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Ankle Fracture


An ankle fracture is a break in 1 or more of the bones in your ankle.


Informed consent

is a legal document that explains the tests, treatments, or procedures that you may need. Informed consent means you understand what will be done and can make decisions about what you want. You give your permission when you sign the consent form. You can have someone sign this form for you if you are not able to sign it. You have the right to understand your medical care in words you know. Before you sign the consent form, understand the risks and benefits of what will be done. Make sure all your questions are answered.


is a small tube placed in your vein that is used to give you medicine or liquids.

Overhead trapeze:

This is a metal triangle-shaped grab bar that is hung on the frame of your hospital bed. Caregivers will teach you how to safely use the trapeze to move and change positions while in bed.


Pain medicine may be given. Do not wait until the pain is severe before you ask for more medicine.


  • An x-ray, ultrasound, CT, or MRI may show a fracture, tissue damage, or other injuries. You may be given contrast liquid to help the fracture show up better in the pictures. Tell the healthcare provider if you have ever had an allergic reaction to contrast liquid. Do not enter the MRI room with anything metal. Metal can cause serious injury. Tell the healthcare provider if you have any metal in or on your body.
  • A bone scan is done to look at the bones in your body. This test shows areas where your bone is diseased or damaged. You will get a radioactive liquid, called a tracer, through a vein in your arm. The tracer collects in your bones. Pictures will then be taken to look for a fracture.


  • Support devices , such as a brace, cast, or splint, or may be needed. These help to limit your movement and protect your ankle. You may need to use crutches to protect your ankle and decrease your pain as you move around. Do not remove your device and do not put weight on your injured ankle.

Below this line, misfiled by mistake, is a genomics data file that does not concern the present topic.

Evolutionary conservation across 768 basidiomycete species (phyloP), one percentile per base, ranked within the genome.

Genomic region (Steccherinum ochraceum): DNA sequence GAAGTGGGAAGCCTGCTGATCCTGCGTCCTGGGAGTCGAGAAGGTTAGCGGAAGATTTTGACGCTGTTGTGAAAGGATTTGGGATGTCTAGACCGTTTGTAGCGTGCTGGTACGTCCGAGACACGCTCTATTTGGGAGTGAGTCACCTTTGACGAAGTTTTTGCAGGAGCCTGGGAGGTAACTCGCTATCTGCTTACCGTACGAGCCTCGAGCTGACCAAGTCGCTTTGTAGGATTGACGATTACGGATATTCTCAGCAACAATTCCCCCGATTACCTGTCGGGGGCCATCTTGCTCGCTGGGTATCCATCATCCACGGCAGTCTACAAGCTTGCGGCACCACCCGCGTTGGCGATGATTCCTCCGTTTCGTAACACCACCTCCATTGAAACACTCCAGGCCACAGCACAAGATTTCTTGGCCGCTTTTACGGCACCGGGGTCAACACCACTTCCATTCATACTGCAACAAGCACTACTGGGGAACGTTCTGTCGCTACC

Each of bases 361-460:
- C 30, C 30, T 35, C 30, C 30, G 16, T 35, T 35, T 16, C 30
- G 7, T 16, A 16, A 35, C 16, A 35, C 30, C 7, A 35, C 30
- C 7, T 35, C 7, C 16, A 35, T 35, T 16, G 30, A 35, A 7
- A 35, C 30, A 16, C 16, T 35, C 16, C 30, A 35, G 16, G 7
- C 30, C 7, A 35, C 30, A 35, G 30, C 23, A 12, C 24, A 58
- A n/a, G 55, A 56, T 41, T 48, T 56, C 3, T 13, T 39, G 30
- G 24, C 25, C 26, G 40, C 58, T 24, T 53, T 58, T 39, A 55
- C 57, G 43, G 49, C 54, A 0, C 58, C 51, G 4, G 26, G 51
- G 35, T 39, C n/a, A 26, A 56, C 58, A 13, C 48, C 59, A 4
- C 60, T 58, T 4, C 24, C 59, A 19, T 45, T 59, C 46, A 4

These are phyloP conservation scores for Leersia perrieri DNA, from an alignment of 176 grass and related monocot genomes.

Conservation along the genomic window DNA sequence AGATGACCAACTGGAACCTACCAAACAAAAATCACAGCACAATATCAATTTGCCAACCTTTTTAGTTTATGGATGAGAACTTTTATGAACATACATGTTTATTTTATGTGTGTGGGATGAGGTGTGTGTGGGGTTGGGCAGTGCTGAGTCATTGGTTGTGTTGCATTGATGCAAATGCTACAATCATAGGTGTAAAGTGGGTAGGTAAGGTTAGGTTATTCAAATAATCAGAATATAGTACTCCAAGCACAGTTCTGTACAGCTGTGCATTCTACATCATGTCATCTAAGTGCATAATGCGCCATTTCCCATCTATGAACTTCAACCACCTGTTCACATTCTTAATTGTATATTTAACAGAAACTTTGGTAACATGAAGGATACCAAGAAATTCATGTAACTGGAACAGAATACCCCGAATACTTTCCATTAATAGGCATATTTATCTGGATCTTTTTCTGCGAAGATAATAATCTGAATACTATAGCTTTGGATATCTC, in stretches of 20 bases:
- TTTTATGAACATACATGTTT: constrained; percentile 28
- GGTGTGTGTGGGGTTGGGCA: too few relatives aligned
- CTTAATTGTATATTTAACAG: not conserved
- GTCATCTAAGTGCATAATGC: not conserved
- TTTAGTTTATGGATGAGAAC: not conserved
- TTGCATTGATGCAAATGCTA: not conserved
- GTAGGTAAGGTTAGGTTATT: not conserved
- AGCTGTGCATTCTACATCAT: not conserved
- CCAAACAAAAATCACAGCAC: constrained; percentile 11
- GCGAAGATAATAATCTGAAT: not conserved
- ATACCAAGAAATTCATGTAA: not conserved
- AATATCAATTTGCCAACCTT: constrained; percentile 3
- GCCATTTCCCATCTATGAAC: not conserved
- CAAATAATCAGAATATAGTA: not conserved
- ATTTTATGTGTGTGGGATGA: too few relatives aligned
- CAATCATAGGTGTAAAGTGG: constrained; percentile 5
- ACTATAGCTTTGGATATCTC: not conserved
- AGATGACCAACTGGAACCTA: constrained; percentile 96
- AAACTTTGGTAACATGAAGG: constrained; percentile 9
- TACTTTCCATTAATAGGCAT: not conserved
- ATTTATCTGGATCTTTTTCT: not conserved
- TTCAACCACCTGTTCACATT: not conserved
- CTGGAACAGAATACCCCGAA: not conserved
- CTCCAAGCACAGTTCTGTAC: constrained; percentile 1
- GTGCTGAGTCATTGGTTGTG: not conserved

• Closed reduction may be done to put your bones back into their correct position without surgery.
  • Open reduction surgery is done when a closed reduction does not work or you have ligament damage. An incision is made and the bones and ligaments are put back in the correct position. This may include the use of special wires, pins, plates or screws.


You may have pain or fluid buildup in your knee joint for up to a year. You could get an infection or bleed more than expected with surgery. Even after surgery, your ankle may not go back to the way it was before, or your symptoms may not go away. A cast may cause discomfort and problems walking. You may get a blood clot in your leg or arm. This can cause pain and swelling, and it can stop blood from flowing where it needs to go in your body. The blood clot can break loose and travel to your lungs or brain. This can be life-threatening.


You have the right to help plan your care. Learn about your health condition and how it may be treated. Discuss treatment options with your caregivers to decide what care you want to receive. You always have the right to refuse treatment.

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The above information is an educational aid only. It is not intended as medical advice for individual conditions or treatments. Talk to your doctor, nurse or pharmacist before following any medical regimen to see if it is safe and effective for you.